OPINION

Klemek Outdoors: Brown Creepers of the Forest

Blane Klemek
Submitted

Often referred to as a discrete and nondescript forest dwelling bird, the brown creeper might very well be overlooked by most birders. Certainly difficult to see due to their cryptic plumage, brown creepers are independent and relatively quiet, ordinary wild birds deserving of a closer look.

Resembling nuthatches, brown creepers are normally found in similar forest and woodland habitats frequented by nuthatches, yet for whatever reasons the species isn’t often observed at our backyard bird feeding stations like nuthatches are. To tell you the truth, I don’t think I’ve ever seen a brown creeper at any of my feeders anywhere I’ve ever lived.

Yet I do often observe these tiny songbirds deep in the woods while on my many outdoor adventures. And I always take the time to stop, watch, and listen to these interesting, inquisitive, and fascinating little birds.

Of the many brown creeper behaviors that people notice first, is their particular style of “creeping”. Unlike all species of nuthatches that tend to inch along on limbs and trunks of trees in a descending, headfirst manner, brown creepers, on the other hand, generally crawl on trees in an ascending and spiraling, headfirst manner. Typically, they will fly from the relative heights of one tree to the base of a nearby tree to begin their meticulous and spiraling climb.

Using their special, down-curved beak, brown creepers probe and pry underneath bark, inside tiny holes and fissures, and within moss and lichen as they forage for food. Subsisting on a diet of primarily insects and insect larvae throughout the year, brown creepers are experts at locating and accessing insect hiding spots.

Widely distributed all across North America, there are few places on the continent that brown creepers don’t exist. Here in Minnesota, brown creepers are year around residents, but some birds do migrate short distances. Due in part to their adaptability and large distribution, brown creeper populations are considered stable or increasing slightly. A recent population estimate conducted by Partners in Flight has the breeding population of brown creepers at over 9 million strong.

Watching a brown creeper do what they do best is a joy. Though the diminutive birds are barely noticeable, once observed it’s hard to look away. Representing a relatively rare sight in the first place, their physical characteristics and behaviors are captivating.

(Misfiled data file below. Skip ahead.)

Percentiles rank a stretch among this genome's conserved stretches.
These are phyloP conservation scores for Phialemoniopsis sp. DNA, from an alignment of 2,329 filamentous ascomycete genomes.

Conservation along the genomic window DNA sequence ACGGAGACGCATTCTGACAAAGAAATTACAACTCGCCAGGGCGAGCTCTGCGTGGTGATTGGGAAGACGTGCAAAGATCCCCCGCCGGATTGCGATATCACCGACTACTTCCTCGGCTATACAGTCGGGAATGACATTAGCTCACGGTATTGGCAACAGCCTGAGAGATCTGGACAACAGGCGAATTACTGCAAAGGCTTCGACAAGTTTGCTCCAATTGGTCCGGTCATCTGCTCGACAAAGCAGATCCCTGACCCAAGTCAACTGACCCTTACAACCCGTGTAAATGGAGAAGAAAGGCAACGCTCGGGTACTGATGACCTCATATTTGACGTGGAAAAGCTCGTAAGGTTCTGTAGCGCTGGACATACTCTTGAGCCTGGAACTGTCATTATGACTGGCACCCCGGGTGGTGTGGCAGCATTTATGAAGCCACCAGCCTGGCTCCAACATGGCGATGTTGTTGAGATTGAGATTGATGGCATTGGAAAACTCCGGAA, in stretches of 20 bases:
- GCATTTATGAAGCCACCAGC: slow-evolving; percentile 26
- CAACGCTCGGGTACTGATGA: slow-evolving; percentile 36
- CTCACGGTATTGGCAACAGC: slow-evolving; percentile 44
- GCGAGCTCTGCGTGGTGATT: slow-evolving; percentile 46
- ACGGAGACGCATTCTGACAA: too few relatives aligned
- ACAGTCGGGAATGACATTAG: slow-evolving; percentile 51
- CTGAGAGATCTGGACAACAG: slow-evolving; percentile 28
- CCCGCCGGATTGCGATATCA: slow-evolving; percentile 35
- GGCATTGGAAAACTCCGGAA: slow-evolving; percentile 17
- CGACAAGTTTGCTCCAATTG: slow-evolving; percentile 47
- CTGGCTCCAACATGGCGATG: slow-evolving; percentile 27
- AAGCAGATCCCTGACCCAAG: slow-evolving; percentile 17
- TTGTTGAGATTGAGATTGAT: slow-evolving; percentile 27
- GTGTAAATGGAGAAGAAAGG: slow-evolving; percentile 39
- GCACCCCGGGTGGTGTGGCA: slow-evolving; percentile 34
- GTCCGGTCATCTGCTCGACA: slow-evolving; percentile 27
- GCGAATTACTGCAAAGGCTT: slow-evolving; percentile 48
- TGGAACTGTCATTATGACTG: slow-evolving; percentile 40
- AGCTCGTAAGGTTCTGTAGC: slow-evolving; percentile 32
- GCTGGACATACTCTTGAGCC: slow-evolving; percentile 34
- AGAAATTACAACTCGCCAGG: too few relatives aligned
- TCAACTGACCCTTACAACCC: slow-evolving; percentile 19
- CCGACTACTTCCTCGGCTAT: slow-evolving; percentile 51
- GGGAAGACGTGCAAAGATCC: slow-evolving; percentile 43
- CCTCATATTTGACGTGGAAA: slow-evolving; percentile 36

Short-legged, brown creepers grip the bark of trees with their long and curved claws on each of their toes while holding their legs on either side of their bodies. And in woodpecker-like fashion, brown creepers use their relatively long and stiff tail feathers as a brace against trees while they climb in a hopping locomotion. Indeed, it’s their body-shape and manner of movement that are the reasons why brown creepers climb upwards, not downwards.

Though not known for being especially vocal, brown creepers do produce songs and calls. Male brown creepers are the only singers, but both sexes produce high-pitched calls. The song of the male consists of faint and pleasing notes that suggests the sing-song phrase, “trees, trees, beautiful trees.” Their call notes, which are so high-pitched that some people with hearing loss can’t detect, is likened to, “. . . a small chain being dropped into a heap”, according to Cornell’s All About Birds.

As would be expected about such a unique and curious bird, brown creepers aren’t cavity nesters as one might expect. Although I’ve never encountered a nesting pair or the nest of a brown creeper, they usually choose as a nesting site a spot within/behind a loose piece of bark on dead and dying trees. A stick and bark-nest is built mostly by the female while its mate either sings his territorial song close by or gathers nest material for his mate. Remarkably, the female uses natural materials such as insect cocoons to affix the nest onto the bark. Think of this trick as utilizing a natural Velcro!

While large or boisterous or colorful wild birds frequently receive most of the fanfare from we human admirers, there are many a small brown bird that go about their lives in unassuming ways that can capture our attention, too. The brown creeper is one such bird, as we get out and enjoy the great outdoors.

Outdoors Columnist Blane Klemek